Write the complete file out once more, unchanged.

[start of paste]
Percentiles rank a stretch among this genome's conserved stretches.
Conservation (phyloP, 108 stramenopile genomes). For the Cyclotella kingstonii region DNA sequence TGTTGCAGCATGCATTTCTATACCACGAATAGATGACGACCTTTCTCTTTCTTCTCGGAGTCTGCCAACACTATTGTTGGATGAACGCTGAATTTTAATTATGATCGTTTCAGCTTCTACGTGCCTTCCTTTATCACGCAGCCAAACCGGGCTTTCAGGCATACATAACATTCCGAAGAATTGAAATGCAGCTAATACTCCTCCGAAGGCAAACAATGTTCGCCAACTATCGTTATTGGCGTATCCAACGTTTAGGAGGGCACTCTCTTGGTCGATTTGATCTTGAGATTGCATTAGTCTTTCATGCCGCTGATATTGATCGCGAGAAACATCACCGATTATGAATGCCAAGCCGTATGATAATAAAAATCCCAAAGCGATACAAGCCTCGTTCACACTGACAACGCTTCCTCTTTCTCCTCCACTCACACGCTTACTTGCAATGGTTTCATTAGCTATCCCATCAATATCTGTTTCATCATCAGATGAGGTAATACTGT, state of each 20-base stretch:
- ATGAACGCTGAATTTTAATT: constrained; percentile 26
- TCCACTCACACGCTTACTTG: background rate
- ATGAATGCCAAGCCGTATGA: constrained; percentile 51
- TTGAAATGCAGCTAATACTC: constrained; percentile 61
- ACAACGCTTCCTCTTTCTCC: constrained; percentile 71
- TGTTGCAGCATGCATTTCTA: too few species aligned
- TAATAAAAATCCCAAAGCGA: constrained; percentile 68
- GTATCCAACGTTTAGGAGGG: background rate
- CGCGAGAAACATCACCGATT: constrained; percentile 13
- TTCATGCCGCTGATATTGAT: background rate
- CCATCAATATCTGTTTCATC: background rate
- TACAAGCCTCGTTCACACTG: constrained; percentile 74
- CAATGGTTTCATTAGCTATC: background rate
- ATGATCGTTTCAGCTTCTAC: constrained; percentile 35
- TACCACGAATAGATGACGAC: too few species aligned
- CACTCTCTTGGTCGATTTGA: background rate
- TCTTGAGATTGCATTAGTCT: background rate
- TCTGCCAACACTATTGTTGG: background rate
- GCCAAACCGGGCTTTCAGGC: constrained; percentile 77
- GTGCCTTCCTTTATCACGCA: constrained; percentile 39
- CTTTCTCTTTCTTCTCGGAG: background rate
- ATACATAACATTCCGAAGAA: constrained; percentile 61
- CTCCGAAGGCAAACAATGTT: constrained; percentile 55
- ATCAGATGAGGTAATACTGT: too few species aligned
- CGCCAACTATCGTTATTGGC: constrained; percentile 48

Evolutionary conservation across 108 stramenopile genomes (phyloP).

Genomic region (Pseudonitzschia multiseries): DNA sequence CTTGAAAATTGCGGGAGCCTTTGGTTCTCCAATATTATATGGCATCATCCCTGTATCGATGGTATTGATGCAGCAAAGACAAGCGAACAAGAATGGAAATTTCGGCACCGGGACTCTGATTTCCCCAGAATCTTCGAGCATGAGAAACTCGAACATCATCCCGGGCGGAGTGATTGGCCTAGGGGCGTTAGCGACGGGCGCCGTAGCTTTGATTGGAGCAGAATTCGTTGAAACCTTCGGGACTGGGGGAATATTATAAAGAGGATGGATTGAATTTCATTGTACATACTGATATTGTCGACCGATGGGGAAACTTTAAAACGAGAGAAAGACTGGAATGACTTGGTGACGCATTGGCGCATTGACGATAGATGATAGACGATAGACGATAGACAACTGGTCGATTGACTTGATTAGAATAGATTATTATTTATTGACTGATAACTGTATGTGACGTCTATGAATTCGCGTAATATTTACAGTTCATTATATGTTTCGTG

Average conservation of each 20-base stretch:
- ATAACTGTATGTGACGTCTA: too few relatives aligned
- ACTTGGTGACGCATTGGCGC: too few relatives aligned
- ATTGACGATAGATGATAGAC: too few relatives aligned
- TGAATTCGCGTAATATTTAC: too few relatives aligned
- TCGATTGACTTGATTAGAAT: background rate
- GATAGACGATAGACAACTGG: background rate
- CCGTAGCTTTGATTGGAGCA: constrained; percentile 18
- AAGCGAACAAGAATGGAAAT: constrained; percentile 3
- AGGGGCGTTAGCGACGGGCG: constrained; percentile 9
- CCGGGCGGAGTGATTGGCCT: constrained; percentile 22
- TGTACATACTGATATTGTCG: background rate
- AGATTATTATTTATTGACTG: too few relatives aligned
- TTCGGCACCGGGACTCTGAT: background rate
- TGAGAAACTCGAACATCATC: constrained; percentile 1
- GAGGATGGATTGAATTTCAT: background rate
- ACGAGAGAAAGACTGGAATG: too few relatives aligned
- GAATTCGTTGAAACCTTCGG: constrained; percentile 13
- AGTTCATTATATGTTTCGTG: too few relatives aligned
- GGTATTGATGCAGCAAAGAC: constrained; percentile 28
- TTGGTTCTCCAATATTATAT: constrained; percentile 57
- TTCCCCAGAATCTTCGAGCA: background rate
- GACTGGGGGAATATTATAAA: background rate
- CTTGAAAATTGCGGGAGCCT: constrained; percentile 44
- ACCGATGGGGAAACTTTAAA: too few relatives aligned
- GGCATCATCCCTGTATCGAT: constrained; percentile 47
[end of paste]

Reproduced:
Percentiles rank a stretch among this genome's conserved stretches.
Conservation (phyloP, 108 stramenopile genomes). For the Cyclotella kingstonii region DNA sequence TGTTGCAGCATGCATTTCTATACCACGAATAGATGACGACCTTTCTCTTTCTTCTCGGAGTCTGCCAACACTATTGTTGGATGAACGCTGAATTTTAATTATGATCGTTTCAGCTTCTACGTGCCTTCCTTTATCACGCAGCCAAACCGGGCTTTCAGGCATACATAACATTCCGAAGAATTGAAATGCAGCTAATACTCCTCCGAAGGCAAACAATGTTCGCCAACTATCGTTATTGGCGTATCCAACGTTTAGGAGGGCACTCTCTTGGTCGATTTGATCTTGAGATTGCATTAGTCTTTCATGCCGCTGATATTGATCGCGAGAAACATCACCGATTATGAATGCCAAGCCGTATGATAATAAAAATCCCAAAGCGATACAAGCCTCGTTCACACTGACAACGCTTCCTCTTTCTCCTCCACTCACACGCTTACTTGCAATGGTTTCATTAGCTATCCCATCAATATCTGTTTCATCATCAGATGAGGTAATACTGT, state of each 20-base stretch:
- ATGAACGCTGAATTTTAATT: constrained; percentile 26
- TCCACTCACACGCTTACTTG: background rate
- ATGAATGCCAAGCCGTATGA: constrained; percentile 51
- TTGAAATGCAGCTAATACTC: constrained; percentile 61
- ACAACGCTTCCTCTTTCTCC: constrained; percentile 71
- TGTTGCAGCATGCATTTCTA: too few species aligned
- TAATAAAAATCCCAAAGCGA: constrained; percentile 68
- GTATCCAACGTTTAGGAGGG: background rate
- CGCGAGAAACATCACCGATT: constrained; percentile 13
- TTCATGCCGCTGATATTGAT: background rate
- CCATCAATATCTGTTTCATC: background rate
- TACAAGCCTCGTTCACACTG: constrained; percentile 74
- CAATGGTTTCATTAGCTATC: background rate
- ATGATCGTTTCAGCTTCTAC: constrained; percentile 35
- TACCACGAATAGATGACGAC: too few species aligned
- CACTCTCTTGGTCGATTTGA: background rate
- TCTTGAGATTGCATTAGTCT: background rate
- TCTGCCAACACTATTGTTGG: background rate
- GCCAAACCGGGCTTTCAGGC: constrained; percentile 77
- GTGCCTTCCTTTATCACGCA: constrained; percentile 39
- CTTTCTCTTTCTTCTCGGAG: background rate
- ATACATAACATTCCGAAGAA: constrained; percentile 61
- CTCCGAAGGCAAACAATGTT: constrained; percentile 55
- ATCAGATGAGGTAATACTGT: too few species aligned
- CGCCAACTATCGTTATTGGC: constrained; percentile 48

Evolutionary conservation across 108 stramenopile genomes (phyloP).

Genomic region (Pseudonitzschia multiseries): DNA sequence CTTGAAAATTGCGGGAGCCTTTGGTTCTCCAATATTATATGGCATCATCCCTGTATCGATGGTATTGATGCAGCAAAGACAAGCGAACAAGAATGGAAATTTCGGCACCGGGACTCTGATTTCCCCAGAATCTTCGAGCATGAGAAACTCGAACATCATCCCGGGCGGAGTGATTGGCCTAGGGGCGTTAGCGACGGGCGCCGTAGCTTTGATTGGAGCAGAATTCGTTGAAACCTTCGGGACTGGGGGAATATTATAAAGAGGATGGATTGAATTTCATTGTACATACTGATATTGTCGACCGATGGGGAAACTTTAAAACGAGAGAAAGACTGGAATGACTTGGTGACGCATTGGCGCATTGACGATAGATGATAGACGATAGACGATAGACAACTGGTCGATTGACTTGATTAGAATAGATTATTATTTATTGACTGATAACTGTATGTGACGTCTATGAATTCGCGTAATATTTACAGTTCATTATATGTTTCGTG

Average conservation of each 20-base stretch:
- ATAACTGTATGTGACGTCTA: too few relatives aligned
- ACTTGGTGACGCATTGGCGC: too few relatives aligned
- ATTGACGATAGATGATAGAC: too few relatives aligned
- TGAATTCGCGTAATATTTAC: too few relatives aligned
- TCGATTGACTTGATTAGAAT: background rate
- GATAGACGATAGACAACTGG: background rate
- CCGTAGCTTTGATTGGAGCA: constrained; percentile 18
- AAGCGAACAAGAATGGAAAT: constrained; percentile 3
- AGGGGCGTTAGCGACGGGCG: constrained; percentile 9
- CCGGGCGGAGTGATTGGCCT: constrained; percentile 22
- TGTACATACTGATATTGTCG: background rate
- AGATTATTATTTATTGACTG: too few relatives aligned
- TTCGGCACCGGGACTCTGAT: background rate
- TGAGAAACTCGAACATCATC: constrained; percentile 1
- GAGGATGGATTGAATTTCAT: background rate
- ACGAGAGAAAGACTGGAATG: too few relatives aligned
- GAATTCGTTGAAACCTTCGG: constrained; percentile 13
- AGTTCATTATATGTTTCGTG: too few relatives aligned
- GGTATTGATGCAGCAAAGAC: constrained; percentile 28
- TTGGTTCTCCAATATTATAT: constrained; percentile 57
- TTCCCCAGAATCTTCGAGCA: background rate
- GACTGGGGGAATATTATAAA: background rate
- CTTGAAAATTGCGGGAGCCT: constrained; percentile 44
- ACCGATGGGGAAACTTTAAA: too few relatives aligned
- GGCATCATCCCTGTATCGAT: constrained; percentile 47